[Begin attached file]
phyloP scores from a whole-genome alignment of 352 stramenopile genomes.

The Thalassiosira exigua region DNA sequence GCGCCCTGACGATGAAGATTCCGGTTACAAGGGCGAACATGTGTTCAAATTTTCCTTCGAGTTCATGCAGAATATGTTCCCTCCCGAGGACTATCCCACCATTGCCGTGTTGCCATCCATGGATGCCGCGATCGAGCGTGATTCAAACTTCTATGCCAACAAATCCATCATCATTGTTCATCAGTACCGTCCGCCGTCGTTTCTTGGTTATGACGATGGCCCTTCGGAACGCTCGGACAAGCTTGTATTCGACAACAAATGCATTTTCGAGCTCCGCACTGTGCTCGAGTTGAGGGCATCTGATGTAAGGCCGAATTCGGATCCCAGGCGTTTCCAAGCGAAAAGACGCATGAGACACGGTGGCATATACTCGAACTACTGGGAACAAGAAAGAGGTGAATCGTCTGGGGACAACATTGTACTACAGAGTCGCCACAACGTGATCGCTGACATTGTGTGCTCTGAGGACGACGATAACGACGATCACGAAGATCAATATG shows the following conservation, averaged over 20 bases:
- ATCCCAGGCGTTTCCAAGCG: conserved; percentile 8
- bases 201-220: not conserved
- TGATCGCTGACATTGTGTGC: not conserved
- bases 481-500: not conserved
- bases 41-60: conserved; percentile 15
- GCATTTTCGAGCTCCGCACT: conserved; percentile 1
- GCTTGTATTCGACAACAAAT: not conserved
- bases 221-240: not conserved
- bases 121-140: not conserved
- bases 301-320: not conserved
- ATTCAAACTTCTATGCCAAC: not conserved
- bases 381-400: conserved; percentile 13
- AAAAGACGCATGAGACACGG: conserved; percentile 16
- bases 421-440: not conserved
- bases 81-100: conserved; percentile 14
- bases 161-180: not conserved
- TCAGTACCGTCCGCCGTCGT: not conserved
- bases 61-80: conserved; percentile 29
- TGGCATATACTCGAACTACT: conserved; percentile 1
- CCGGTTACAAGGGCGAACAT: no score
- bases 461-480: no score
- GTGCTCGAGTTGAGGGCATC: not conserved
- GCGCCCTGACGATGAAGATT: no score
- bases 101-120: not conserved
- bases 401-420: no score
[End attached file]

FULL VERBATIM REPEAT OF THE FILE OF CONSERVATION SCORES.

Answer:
phyloP scores from a whole-genome alignment of 352 stramenopile genomes.

The Thalassiosira exigua region DNA sequence GCGCCCTGACGATGAAGATTCCGGTTACAAGGGCGAACATGTGTTCAAATTTTCCTTCGAGTTCATGCAGAATATGTTCCCTCCCGAGGACTATCCCACCATTGCCGTGTTGCCATCCATGGATGCCGCGATCGAGCGTGATTCAAACTTCTATGCCAACAAATCCATCATCATTGTTCATCAGTACCGTCCGCCGTCGTTTCTTGGTTATGACGATGGCCCTTCGGAACGCTCGGACAAGCTTGTATTCGACAACAAATGCATTTTCGAGCTCCGCACTGTGCTCGAGTTGAGGGCATCTGATGTAAGGCCGAATTCGGATCCCAGGCGTTTCCAAGCGAAAAGACGCATGAGACACGGTGGCATATACTCGAACTACTGGGAACAAGAAAGAGGTGAATCGTCTGGGGACAACATTGTACTACAGAGTCGCCACAACGTGATCGCTGACATTGTGTGCTCTGAGGACGACGATAACGACGATCACGAAGATCAATATG shows the following conservation, averaged over 20 bases:
- ATCCCAGGCGTTTCCAAGCG: conserved; percentile 8
- bases 201-220: not conserved
- TGATCGCTGACATTGTGTGC: not conserved
- bases 481-500: not conserved
- bases 41-60: conserved; percentile 15
- GCATTTTCGAGCTCCGCACT: conserved; percentile 1
- GCTTGTATTCGACAACAAAT: not conserved
- bases 221-240: not conserved
- bases 121-140: not conserved
- bases 301-320: not conserved
- ATTCAAACTTCTATGCCAAC: not conserved
- bases 381-400: conserved; percentile 13
- AAAAGACGCATGAGACACGG: conserved; percentile 16
- bases 421-440: not conserved
- bases 81-100: conserved; percentile 14
- bases 161-180: not conserved
- TCAGTACCGTCCGCCGTCGT: not conserved
- bases 61-80: conserved; percentile 29
- TGGCATATACTCGAACTACT: conserved; percentile 1
- CCGGTTACAAGGGCGAACAT: no score
- bases 461-480: no score
- GTGCTCGAGTTGAGGGCATC: not conserved
- GCGCCCTGACGATGAAGATT: no score
- bases 101-120: not conserved
- bases 401-420: no score